Over the course of our study, there have been substantial changes to the treatment guidelines for both DR-TB and HIV/AIDS in South Africa (Fig. 1). While South Africa has opted for all oral regimens for RR/MDR-TB by replacing injectables with bedaquiline and linezolid [19], the WHO has taken a more conservative approach and proposed two options: an all-oral, long, 18–20-month regimen or a shorter, injectable-based, 9–12-month regimen [20]. These changes are likely to affect AE profiles, but additional evidence on the negative impact of injectable agents on HRQoL may help countries decide to adopt oral or injectable regimens for RR/MDR-TB treatment in their national programs.

Fig. 1
figure1

South Africa's DR-TB policies over the years

Methods

We conducted a cross-sectional study among adult patients on DR-TB treatment at a public sector, decentralized outpatient treatment site in Johannesburg, South Africa. For this cross-sectional study, a census of patients from a larger on-going, prospective observational cohort study of RR/MDR-TB patients at the same facility (Wits HREC protocol M130205) who met the eligibility criteria were selected. This cohort has been described in detail elsewhere [21].

To better understand the HRQoL scales we enrolled two comparison groups from two primary health facilities (PHCs) and a hospital-based HIV clinic in Johannesburg, South Africa. The facilities were purposely selected because they treat specific patient types (e.g. HIV-positive patients on ART with or without DS-TB) in whom we were interested and because they are located in the same catchment area (within < 5 km of one another; in City of Johannesburg Region G) as the decentralized outpatient DR-TB treatment facility. We also included data from a published study on a separate group of healthy adults [22], for comparative purposes.

Study population

To describe the effect of AEs on HRQoL, we included adults (≥18 years) with documented laboratory confirmed RR/MDR-TB, who were enrolled in the larger prospective cohort study after 1 March 2013 and returned to the clinic for DR-TB treatment between 1 February 2015 and 1 January 2018. Interviewers reviewed the DR-TB register at the healthcare facility to identify potential participants and recorded their upcoming visit date. When patients returned to the clinic interviewers identified and approached patients, informed them of the study, confirmed eligibility and obtained written informed consent.

For the comparison groups, we enrolled a sequential sample of patients as they presented at the facilities between January 2016 and January 2018. We included adult patients (≥18 years) who were HIV-positive and on ART for at least 6 months, either with or without DS-TB (within the past 12 months).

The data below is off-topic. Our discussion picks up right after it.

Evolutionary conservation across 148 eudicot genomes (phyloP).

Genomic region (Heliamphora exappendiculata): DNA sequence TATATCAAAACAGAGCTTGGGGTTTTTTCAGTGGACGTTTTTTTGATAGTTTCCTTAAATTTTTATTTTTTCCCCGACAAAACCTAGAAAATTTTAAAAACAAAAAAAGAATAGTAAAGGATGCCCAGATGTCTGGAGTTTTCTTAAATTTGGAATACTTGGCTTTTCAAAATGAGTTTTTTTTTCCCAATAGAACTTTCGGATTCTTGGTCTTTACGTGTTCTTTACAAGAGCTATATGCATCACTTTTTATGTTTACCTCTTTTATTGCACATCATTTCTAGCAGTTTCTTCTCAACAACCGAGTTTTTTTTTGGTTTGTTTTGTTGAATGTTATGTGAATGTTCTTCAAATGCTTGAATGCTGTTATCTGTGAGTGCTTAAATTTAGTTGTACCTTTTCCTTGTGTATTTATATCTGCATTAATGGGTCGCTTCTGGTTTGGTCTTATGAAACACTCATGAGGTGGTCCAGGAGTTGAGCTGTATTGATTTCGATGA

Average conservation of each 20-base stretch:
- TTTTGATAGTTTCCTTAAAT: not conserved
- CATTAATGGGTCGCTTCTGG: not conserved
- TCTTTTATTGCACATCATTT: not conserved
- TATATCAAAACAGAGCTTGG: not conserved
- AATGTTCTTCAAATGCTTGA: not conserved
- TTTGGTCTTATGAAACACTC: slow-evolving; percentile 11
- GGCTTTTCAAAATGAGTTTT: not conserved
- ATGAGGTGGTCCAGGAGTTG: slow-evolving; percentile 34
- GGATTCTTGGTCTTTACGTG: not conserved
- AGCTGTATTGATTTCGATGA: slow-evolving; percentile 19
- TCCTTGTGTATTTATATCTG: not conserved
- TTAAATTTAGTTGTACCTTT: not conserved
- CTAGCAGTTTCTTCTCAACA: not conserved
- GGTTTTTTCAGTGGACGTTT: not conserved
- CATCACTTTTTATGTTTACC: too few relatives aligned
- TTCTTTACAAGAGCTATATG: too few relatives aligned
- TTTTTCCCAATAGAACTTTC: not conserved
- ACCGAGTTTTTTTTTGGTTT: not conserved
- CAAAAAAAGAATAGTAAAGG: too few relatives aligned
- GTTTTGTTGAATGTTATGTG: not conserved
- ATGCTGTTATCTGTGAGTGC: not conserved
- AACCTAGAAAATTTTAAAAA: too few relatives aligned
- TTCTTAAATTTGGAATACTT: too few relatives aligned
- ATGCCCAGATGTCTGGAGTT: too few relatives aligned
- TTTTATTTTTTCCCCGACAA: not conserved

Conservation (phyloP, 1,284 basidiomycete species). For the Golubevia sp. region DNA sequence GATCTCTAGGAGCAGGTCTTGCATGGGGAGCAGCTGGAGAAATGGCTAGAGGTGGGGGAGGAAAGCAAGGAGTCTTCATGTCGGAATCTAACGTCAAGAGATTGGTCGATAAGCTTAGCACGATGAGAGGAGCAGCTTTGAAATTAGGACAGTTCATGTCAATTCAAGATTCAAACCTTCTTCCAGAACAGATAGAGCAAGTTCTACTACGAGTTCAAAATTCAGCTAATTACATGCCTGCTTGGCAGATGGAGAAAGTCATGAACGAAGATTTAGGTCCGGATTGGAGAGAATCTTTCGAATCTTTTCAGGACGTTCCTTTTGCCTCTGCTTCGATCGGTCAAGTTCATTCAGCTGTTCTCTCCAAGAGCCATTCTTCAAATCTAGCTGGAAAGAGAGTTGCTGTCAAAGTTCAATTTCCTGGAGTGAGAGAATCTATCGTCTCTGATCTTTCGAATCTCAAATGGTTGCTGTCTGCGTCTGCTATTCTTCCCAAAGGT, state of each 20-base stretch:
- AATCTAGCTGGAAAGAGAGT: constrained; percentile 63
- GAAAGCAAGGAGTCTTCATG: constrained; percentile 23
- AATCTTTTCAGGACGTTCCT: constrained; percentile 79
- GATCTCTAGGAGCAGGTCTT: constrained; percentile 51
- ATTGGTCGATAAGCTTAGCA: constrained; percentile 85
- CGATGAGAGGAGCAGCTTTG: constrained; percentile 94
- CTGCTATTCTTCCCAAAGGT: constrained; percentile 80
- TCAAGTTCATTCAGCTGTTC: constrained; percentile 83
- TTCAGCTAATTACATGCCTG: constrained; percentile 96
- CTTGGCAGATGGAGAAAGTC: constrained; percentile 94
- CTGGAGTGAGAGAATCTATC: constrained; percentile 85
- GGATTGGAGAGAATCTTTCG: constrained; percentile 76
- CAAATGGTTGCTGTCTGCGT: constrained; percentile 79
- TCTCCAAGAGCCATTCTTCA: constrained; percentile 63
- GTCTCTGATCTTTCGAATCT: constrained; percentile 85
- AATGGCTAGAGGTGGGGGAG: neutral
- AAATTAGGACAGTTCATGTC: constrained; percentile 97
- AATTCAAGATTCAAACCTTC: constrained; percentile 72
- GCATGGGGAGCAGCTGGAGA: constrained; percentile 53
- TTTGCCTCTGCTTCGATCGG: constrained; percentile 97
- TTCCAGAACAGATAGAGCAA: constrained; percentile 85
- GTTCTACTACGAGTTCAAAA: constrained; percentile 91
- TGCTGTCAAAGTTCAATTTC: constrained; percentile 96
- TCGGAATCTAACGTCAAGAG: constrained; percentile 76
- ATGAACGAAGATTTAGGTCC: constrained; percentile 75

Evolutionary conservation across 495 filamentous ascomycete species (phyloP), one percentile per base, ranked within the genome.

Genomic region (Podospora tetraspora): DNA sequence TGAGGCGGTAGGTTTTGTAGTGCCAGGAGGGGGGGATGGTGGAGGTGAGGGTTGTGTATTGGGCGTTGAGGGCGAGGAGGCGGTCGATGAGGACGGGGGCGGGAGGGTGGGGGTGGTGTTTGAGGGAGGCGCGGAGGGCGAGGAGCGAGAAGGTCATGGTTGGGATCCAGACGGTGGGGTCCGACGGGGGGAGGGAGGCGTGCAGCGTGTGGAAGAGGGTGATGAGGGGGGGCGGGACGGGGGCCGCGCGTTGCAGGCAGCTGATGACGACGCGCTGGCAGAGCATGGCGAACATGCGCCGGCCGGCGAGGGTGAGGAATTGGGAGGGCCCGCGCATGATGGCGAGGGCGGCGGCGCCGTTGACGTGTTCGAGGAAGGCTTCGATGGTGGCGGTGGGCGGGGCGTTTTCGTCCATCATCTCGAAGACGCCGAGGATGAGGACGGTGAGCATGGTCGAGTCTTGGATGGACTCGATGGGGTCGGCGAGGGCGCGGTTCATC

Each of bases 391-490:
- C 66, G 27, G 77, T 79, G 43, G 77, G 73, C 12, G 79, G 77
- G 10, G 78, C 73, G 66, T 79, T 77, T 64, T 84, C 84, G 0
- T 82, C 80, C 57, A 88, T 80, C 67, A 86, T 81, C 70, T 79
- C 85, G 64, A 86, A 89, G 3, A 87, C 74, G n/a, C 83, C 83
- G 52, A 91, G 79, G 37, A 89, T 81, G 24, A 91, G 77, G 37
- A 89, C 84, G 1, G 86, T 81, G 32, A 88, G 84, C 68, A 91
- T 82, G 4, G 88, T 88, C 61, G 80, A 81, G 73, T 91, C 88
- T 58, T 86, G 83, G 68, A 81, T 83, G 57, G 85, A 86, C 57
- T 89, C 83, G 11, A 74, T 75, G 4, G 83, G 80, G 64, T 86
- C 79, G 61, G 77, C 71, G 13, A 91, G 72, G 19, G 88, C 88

Treatment regimens

There were several RR/MDR-TB treatment regimen and diagnostic guidelines in effect over the course of this study (Fig. 1). In 2011, South Africa introduced Xpert MTB/RIF for the diagnosis of TB and rifampicin (RIF) resistance. At the same time the National TB program adopted a policy of decentralized, outpatient treatment for DR-TB [23]. In 2013, the standard long-course RR/MDR-TB regimen remained in use. This consisted of 6 months of injectable kanamycin and 18–24 months of oral moxifloxacin, ethionamide, terizidone, and pyrazinamide. In October 2014, the South African Medicines Control Council regulatory authority approved the use of bedaquiline (BDQ) for compassionate use in MDR-TB. In March 2015, BDQ became available in the South African National TB Programme (NTP) [24]. BDQ was introduced as a substitute for kanamycin in patients with either contraindication to receiving an aminoglycoside (baseline hearing loss or renal dysfunction) or for those who developed an AE to standard treatment. In addition, patients with MDR-TB and both the inhA and katG isoniazid drug resistance mutations were also given BDQ in an injection-free regimen [25]. In May 2016, the SA NTP implemented short course RR/MDR-TB treatment which consisted of 6 months intensive phase of kanamycin, moxifloxacin, ethionamide, clofazimine, pyrazinamide, and high-dose isoniazid followed by 5 months of moxifloxacin, clofazimine, pyrazinamide, and ethambutol.

For HIV and ART, South Africa began initiating patients on a once-daily, single tablet fixed dose combination of tenofovir, emtricitabine and efavirenz after April 2013. Tenofovir replaced stavudine, a drug known to cause serious side effects, in a triple combination regimen [26]. In September 2016, South Africa implemented Universal Test & Treat (UTT) guidelines, eliminating the CD4 count < 500 cells/mm3 threshold for ART initiation and then in July 2017, in line with WHO recommendations, adopted same day ART initiation for clinically stable patients [27].

Data collection

Data were collected by trained interviewers through face-to-face interviews using the Medical Outcomes Short Form-36 (SF-36) [28,29,30] (https://www.rand.org/health-care/surveys_tools/mos/36-item-short-form/scoring.html) questionnaire for HRQoL and the Patient-Reported Adverse Drug Event Questionnaire which is a validated tool to assess patient-reported AE [11, 31]. The SF-36 questionnaire has been validated for consistency and reliability in different settings for a multitude of health conditions including TB [12, 32, 33]. Among those who reported hearing loss, we used the Hearing Handicap Inventory for the Elderly Screening Version (HHIE-S) to assess how individuals perceived the social and emotional effects of hearing loss (i.e. no, mild-moderate or severe handicap) [11, 12, 31,32,33,34]. For those with hearing loss, persons accompanying the patient to the clinic (e.g. family member) helped to interpret the questions for the patient.